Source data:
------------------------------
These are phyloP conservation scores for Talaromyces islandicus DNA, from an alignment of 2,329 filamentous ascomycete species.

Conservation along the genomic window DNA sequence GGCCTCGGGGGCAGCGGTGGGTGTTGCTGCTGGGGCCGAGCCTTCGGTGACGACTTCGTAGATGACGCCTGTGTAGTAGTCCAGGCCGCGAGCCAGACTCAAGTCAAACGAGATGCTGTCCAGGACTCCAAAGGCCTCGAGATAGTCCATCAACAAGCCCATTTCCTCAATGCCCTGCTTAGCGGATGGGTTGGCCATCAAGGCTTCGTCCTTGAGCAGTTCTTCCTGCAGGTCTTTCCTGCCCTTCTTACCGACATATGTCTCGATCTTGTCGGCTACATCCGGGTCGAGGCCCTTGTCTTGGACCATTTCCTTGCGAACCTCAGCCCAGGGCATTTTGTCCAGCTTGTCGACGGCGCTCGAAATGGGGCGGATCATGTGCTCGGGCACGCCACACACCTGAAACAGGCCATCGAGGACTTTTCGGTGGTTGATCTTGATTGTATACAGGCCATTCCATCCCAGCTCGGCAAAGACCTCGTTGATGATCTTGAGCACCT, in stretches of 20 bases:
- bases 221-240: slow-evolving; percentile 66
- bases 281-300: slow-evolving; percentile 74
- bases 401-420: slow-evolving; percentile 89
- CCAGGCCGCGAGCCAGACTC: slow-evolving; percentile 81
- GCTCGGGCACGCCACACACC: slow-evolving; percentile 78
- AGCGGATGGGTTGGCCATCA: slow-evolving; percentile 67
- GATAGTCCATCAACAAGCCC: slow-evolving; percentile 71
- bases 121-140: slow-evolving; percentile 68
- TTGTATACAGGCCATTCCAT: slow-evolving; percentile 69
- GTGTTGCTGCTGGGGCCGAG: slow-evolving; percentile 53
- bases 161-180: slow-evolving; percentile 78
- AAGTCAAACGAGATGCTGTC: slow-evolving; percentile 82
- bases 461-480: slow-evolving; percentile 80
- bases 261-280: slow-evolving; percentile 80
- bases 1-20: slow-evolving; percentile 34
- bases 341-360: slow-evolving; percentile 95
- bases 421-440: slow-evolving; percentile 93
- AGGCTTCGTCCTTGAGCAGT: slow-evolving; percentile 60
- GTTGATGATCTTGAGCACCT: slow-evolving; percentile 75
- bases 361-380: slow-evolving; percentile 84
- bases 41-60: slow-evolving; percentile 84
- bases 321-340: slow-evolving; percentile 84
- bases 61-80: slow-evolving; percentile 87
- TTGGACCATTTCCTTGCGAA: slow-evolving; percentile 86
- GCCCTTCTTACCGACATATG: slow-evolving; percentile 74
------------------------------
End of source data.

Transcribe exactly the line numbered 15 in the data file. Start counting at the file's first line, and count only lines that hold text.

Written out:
- bases 461-480: slow-evolving; percentile 80